- Inflation hit the highest rate in three decades over the June quarter. Consumer prices are up 7.3% compared to a year ago. The spike in inflation is a global problem, and we’re importing our fair share.
- Imported inflation hit 8.7% in June, with transport related costs (petrol) surging. Our domestically generated inflation also rose above expectations at 6.3%. Housing related costs, esp. building, rose 9.1%. These cost increases are proving to be quite persistent, and inflation expectations are high.
- Today’s inflation print will keep the pressure on the RBNZ. We see another 100bps to go, with the cash rate peaking at 3.5%. We think the RBNZ’s 4% terminal cash rate is a couple of hikes too many.
Today’s CPI report showed inflation has hit the highest rate in 32 years. Compared to a year ago, consumer prices are up an eye-watering 7.3%. Over the June quarter alone, inflation rose 1.7%. An over-stimulated economy riddled with supply issues has seen a rapid, broad-based lift in prices.
The rapid run up in prices is a global phenomenon. Inflation is running at 9% globally. And central banks are all facing into the problem by raising interest rates. New Zealand is not alone. In fact, we’re importing a lot of our inflation with a weakening currency, stubbornly high transport (shipping) costs, high commodity prices, and a general lift in the prices of imported goods. Much of the rise in inflation is out of our hands.
The June quarter was again largely a tradables (imported) inflation story. Commodity prices were especially strong, with oil remaining above USD$100/barrel for much of the quarter. Tradables inflation rose 8.7%yoy. But domestic price pressures were also clear. The gain in non-tradable (domestically generated inflation) was especially strong. On an annual basis, domestic inflation hit 6.3%. Housing related costs were the main driver, with construction of new dwellings up a whopping 18% over the year.
The June quarter may mark the peak in annual inflation. But the bigger issue at hand is how persistent the rise in inflation will be. And elevated domestic inflation suggests that it’ll be a slow descent from here. We expect inflation will remain stubbornly above 2% through to the end of 2023.
The 7.3% inflation print was above the RBNZ’s May forecast, which underpins their OCR track. At the recent July Monetary Policy Review, the RBNZ stated that they are “broadly comfortable with the projected path of the OCR”. Another 50bp hike in the cash rate to 3% is expected at the next meeting in August. Thereafter, we suspect their comfortability will be tested given the recent run of weak economic activity. We see the cash peaking at 3.5%. We think they can achieve their inflation mandate without the need to go to 4%.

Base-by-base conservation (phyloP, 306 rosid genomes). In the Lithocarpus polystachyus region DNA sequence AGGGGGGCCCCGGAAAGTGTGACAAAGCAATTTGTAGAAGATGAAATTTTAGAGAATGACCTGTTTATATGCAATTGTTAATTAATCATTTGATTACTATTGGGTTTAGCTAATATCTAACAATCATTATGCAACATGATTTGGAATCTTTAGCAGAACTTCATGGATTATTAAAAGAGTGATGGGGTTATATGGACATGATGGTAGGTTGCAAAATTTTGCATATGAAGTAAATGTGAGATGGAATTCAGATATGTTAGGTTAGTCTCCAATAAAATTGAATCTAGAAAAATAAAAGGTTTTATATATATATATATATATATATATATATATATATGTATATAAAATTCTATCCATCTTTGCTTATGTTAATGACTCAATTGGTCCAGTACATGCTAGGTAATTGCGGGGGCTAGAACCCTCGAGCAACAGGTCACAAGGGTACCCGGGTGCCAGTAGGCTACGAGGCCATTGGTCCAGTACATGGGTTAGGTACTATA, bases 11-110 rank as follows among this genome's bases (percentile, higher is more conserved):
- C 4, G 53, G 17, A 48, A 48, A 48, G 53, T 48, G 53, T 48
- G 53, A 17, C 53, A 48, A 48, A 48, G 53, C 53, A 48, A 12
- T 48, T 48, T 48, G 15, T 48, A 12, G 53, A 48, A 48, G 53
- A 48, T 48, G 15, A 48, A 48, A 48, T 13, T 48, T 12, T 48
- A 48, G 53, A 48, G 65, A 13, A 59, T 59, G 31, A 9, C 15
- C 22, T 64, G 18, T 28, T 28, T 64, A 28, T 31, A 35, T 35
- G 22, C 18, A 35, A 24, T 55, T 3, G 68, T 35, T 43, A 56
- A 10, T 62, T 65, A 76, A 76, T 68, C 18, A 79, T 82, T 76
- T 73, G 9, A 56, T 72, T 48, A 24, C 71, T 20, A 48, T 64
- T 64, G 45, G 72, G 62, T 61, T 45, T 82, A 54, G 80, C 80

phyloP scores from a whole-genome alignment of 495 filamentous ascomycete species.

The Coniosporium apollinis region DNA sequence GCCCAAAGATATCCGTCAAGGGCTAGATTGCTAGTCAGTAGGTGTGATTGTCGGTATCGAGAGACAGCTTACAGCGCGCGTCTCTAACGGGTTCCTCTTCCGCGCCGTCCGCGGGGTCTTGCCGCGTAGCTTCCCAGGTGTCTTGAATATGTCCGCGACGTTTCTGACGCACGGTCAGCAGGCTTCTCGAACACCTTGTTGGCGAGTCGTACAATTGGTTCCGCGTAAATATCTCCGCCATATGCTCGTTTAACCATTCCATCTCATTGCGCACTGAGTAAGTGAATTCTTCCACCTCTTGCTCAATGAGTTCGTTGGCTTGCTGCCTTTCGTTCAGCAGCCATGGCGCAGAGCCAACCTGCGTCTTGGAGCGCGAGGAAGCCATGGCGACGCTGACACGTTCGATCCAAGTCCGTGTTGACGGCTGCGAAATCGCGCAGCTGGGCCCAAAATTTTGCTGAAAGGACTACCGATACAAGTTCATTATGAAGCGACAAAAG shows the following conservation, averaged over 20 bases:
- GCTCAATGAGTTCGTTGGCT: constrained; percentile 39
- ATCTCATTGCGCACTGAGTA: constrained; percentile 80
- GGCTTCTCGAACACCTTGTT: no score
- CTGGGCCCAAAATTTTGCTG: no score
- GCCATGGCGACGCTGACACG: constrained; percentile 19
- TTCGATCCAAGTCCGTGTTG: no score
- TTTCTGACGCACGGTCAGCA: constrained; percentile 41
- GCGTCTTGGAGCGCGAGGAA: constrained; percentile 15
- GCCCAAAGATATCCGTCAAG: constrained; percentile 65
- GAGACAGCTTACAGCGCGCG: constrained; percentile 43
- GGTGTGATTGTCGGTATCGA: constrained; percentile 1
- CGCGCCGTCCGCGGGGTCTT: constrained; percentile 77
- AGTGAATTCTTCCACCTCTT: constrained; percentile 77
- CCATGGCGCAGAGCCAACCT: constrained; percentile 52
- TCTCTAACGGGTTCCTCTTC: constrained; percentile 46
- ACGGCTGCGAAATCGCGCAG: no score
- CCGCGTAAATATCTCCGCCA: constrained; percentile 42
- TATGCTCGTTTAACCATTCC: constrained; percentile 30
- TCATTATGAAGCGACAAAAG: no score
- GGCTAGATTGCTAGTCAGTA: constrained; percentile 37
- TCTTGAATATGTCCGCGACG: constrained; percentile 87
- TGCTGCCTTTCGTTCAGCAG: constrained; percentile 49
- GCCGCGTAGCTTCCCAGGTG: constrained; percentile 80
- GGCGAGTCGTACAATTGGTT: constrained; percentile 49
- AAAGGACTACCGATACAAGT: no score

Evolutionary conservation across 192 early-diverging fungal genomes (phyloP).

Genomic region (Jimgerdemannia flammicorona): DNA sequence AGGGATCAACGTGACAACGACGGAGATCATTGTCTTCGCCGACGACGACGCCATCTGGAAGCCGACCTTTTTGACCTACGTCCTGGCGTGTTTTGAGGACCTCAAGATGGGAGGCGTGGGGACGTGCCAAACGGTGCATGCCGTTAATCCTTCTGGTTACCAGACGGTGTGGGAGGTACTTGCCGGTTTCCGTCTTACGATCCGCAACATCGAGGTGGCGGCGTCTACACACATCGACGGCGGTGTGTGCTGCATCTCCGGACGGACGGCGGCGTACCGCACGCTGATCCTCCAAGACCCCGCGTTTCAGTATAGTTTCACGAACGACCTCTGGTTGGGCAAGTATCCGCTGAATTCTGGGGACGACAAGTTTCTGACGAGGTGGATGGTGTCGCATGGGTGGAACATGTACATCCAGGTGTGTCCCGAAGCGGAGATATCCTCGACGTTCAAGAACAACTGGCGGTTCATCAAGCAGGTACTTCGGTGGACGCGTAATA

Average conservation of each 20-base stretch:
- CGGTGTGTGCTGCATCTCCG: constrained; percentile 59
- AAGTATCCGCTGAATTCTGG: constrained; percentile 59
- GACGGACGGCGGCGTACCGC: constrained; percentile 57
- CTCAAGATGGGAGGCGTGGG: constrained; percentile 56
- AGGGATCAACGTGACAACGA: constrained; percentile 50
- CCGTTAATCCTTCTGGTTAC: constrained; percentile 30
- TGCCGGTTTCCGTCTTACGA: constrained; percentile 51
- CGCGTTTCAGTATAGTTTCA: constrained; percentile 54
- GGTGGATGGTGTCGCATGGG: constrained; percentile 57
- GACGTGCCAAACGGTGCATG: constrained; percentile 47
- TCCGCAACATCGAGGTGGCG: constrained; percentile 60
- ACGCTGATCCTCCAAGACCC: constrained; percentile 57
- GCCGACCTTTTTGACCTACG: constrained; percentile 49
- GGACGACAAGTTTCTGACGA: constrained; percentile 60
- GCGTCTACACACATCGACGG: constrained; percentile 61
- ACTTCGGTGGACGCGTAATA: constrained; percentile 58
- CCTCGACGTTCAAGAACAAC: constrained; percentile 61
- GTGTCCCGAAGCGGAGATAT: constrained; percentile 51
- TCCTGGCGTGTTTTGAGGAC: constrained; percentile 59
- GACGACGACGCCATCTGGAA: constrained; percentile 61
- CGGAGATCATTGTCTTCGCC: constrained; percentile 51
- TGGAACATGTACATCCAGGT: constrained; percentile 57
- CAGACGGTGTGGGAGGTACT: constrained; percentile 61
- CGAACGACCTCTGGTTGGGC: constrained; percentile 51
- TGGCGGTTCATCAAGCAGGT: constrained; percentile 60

Crazy construction costs
Housing and transport were at the helm of the quarterly lift in prices. But all main groups posted price gains over the year as inflation continues to broaden.
The 2.3% rise in housing-related inflation was the largest contributor to June quarter inflation. Demand for housing continues
to show unwavering strength. However, builders continue to experience severe difficulty in sourcing materials and finding labour to meet demand. These acute shortages continue to drive up home construction costs, up 4.6%qoq. And on an annual basis, the cost of building a new home recorded a back-to-back 18% increase! Rents too were on the rise, up 1.2% in the quarter and a big 4.3%yoy.
Transport prices were also responsible for a significant chunk of the quarterly and annual rise in inflation. For much of the quarter, oil remained above USD$100/barrel and petrol prices are sitting at/above $3 across the country. Prices at the pump rose 2.3% over quarter. And compared to a year ago, petrol is up a whopping 32%! That’s the largest annual increase since 1985. Providing a slight offset was the 9% quarterly decline in prices for passenger transport services, given the Government’s half-price discount on public transport fares and cut to the fuel excise tax. Overall, the transport group recorded a strong 2.3% in the quarter, and 14.5%yoy.
Food prices rose 1.3% in the quarter, led by a 2.6% rise in restaurant and ready-to-eat meals as well as 1.9% increase in supermarket prices. On an annual basis, food prices rose 6.5%.
The June quarter report also showed the pass through of cost pressures firms are facing onto the retail level. With clogged global supply chains firms are finding it costlier to move goods (if they can get their hands on stock) to stores. But consumer demand is holding up, for now. Firms have been able to relieve the cost burden by raising retail prices. The June quarter saw decent price gains for imported goods including a 2.4% increase for household contents and 0.8% for recreational equipment and supplies and a 0.6% rise for clothing and footwear.
The blame game